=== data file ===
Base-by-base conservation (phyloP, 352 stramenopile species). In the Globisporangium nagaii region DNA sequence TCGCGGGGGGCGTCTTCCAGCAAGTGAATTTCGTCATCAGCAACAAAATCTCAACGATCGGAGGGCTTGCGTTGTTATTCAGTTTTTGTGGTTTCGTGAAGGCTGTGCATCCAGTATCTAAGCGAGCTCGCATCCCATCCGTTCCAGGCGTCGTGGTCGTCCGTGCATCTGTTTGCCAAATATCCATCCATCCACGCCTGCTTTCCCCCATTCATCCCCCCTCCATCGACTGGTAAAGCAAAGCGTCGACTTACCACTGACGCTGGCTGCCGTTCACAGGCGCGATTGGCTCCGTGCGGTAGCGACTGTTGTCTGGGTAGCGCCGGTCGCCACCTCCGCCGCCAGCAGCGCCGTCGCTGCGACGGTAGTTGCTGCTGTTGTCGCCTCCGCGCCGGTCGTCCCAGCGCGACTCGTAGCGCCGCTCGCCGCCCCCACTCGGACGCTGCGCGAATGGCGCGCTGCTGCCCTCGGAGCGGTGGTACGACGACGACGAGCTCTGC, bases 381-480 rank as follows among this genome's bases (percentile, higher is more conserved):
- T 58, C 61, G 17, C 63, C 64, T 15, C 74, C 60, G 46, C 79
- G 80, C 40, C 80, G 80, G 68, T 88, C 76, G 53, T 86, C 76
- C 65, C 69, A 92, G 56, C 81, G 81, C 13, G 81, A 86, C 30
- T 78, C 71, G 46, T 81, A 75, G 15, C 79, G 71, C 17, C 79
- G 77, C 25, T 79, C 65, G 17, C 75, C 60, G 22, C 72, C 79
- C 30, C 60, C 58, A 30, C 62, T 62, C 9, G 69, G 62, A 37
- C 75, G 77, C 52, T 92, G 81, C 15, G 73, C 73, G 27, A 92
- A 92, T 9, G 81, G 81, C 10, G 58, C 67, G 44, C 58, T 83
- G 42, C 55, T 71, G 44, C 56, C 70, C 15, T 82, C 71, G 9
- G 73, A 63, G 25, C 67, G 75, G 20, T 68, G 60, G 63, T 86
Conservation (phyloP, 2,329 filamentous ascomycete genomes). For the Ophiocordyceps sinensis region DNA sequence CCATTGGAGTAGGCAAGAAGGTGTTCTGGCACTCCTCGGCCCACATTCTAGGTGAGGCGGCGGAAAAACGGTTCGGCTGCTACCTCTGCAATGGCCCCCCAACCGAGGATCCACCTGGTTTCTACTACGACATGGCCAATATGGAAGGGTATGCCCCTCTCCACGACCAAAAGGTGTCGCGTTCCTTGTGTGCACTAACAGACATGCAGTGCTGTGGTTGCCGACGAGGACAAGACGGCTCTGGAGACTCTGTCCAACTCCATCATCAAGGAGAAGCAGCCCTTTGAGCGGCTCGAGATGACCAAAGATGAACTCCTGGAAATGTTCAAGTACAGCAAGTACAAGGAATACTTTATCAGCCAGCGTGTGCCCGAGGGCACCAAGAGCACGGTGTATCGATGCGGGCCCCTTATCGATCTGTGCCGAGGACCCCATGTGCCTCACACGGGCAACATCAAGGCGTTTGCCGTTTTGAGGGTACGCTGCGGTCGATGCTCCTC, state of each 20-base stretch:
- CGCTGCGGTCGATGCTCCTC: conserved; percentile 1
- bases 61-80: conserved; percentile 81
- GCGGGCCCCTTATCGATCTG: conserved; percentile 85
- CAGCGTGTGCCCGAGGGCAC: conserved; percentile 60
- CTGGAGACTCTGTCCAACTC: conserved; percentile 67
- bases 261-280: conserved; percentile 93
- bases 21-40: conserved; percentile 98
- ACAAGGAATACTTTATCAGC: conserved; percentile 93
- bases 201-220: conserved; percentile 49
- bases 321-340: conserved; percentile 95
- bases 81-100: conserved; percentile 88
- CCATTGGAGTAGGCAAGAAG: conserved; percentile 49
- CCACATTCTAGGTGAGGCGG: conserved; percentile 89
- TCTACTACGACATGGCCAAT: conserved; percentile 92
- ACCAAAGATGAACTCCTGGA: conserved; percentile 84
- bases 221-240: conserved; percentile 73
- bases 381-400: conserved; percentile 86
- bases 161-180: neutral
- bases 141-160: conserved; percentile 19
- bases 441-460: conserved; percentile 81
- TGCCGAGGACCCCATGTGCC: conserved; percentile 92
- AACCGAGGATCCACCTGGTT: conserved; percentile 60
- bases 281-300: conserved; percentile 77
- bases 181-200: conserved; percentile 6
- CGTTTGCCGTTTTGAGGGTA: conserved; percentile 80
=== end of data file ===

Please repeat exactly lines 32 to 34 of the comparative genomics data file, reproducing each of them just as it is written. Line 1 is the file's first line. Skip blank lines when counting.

- bases 441-460: conserved; percentile 81
- TGCCGAGGACCCCATGTGCC: conserved; percentile 92
- AACCGAGGATCCACCTGGTT: conserved; percentile 60